My two cents for the crema debate…

So there’s been a lot of buzz in blogs about what crema is, and whether it detracts from the taste in a shot of espresso. Some industry professionals call it “rubbish” while others say it’s integral to a shot of espresso. I’ve always personally had a distaste for crema myself, but have just thought it was an unavoidable part of an espresso shot. My first experience with someone removing the crema from a beverage was at the Coffee Collective in Copenhagen, and it was fantastic! Top five drinks I’ve ever had. Now, I can’t decide if that was because the crema was gone, or if it was just simply because it was a 5 ounce single origin Americano made with Ethiopian Aricha, which was excellent last year. Either way, by the time I got back state-side I had forgotten about it until it started popping up on blogs again. I began scooping the crema from 5 oz americanos and Macchiatos and noticed a huge difference in the cleanliness and smoothness of the shot. I made a few for discerning customers to see what they thought with similar results. My conclusion is that crema does take away somewhat from the taste of the shot. Solution? Not so easy. We pull very short ristretto shots that come out mostly dark crema, and scooping every production drink would be too time consuming and take  away from the volume of the shot, thus the ability of the espresso to cut milk.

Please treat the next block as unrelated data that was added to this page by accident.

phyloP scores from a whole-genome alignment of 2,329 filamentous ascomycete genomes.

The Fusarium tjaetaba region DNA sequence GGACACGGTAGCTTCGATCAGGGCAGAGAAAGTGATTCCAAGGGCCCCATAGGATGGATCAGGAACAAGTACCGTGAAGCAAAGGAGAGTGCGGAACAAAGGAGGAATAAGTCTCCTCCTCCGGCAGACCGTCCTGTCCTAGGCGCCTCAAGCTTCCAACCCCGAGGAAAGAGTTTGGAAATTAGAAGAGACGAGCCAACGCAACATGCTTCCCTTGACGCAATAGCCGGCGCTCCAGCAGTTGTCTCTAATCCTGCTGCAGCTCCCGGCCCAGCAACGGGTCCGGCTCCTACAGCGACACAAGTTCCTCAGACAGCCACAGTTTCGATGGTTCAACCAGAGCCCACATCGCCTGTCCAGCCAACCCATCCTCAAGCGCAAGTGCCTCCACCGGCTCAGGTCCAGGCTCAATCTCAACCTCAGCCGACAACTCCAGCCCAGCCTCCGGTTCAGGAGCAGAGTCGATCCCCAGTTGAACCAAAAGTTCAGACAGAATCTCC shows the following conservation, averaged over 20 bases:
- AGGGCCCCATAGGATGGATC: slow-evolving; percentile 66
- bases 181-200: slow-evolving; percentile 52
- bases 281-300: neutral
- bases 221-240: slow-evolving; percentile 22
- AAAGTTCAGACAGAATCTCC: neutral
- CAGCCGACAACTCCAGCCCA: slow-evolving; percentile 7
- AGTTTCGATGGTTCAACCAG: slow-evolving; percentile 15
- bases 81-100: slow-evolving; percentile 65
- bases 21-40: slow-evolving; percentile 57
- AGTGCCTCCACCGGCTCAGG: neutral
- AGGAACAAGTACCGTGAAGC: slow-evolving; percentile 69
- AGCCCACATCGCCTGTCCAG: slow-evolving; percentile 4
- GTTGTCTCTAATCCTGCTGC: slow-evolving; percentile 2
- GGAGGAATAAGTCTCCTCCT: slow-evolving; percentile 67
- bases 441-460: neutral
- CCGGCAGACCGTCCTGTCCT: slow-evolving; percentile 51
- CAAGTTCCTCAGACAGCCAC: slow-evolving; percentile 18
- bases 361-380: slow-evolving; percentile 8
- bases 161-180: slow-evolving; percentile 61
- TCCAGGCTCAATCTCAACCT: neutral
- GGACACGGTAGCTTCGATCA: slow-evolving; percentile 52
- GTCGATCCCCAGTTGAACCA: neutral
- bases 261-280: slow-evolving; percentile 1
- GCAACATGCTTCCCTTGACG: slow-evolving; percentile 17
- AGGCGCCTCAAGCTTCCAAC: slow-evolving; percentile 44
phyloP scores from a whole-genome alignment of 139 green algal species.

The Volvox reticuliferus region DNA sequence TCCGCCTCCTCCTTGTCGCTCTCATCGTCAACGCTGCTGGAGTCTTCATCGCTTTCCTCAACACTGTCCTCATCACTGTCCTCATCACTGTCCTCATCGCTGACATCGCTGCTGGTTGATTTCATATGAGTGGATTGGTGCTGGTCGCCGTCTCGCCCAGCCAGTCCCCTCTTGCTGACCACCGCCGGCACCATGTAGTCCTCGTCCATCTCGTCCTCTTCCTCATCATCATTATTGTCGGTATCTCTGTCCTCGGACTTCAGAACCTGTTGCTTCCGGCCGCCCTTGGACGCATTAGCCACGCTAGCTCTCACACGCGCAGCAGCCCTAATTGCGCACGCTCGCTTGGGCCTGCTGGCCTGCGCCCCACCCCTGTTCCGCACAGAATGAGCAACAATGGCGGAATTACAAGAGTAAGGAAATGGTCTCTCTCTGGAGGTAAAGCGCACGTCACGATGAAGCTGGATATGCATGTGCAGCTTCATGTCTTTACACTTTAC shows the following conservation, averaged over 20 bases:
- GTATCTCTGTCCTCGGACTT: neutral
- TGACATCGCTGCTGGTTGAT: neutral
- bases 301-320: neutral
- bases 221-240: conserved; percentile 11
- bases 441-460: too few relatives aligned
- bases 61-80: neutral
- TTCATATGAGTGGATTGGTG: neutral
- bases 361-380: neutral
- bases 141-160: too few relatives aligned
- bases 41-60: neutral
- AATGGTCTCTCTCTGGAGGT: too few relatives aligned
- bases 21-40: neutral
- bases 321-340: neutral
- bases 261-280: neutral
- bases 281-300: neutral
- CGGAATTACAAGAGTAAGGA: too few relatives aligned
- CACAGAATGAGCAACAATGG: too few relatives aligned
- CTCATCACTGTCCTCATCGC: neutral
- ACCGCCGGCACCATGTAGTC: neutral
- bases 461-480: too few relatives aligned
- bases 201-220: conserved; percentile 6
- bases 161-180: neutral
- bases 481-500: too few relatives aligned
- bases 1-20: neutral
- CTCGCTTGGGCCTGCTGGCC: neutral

This made me look at what makes the crema so bitter, and to do this I looked at the blooms in other methods of brewing, including french press, and pourover. I noticed that the blooms that were the largest and wildest came from very fresh coffees and Indonesians. How this relates to espresso is that coffee is very volatile in its first few days out of the roaster, and seems to directly translate into the cup. If your coffee is volatile, the taste will be too. This taste doesn’t translate necessarily into a cup of coffee that you french press 3 days out of the roaster, but when you take the same coffee and extract it under extreme pressure, and drink it right away, you can expect some issues with the taste. It will still be good, but the volatility in the soluables translates into bitter crema. We went from letting our espresso sit for 4 days, to 6 days recently, and it has made a world of difference as far as taste and crema is concerned.

In conclusion, I definately understand and respect the professionals debating this issue, but I think the issue should also be from a practicality standpoint, “how do we make our crema taste better?”

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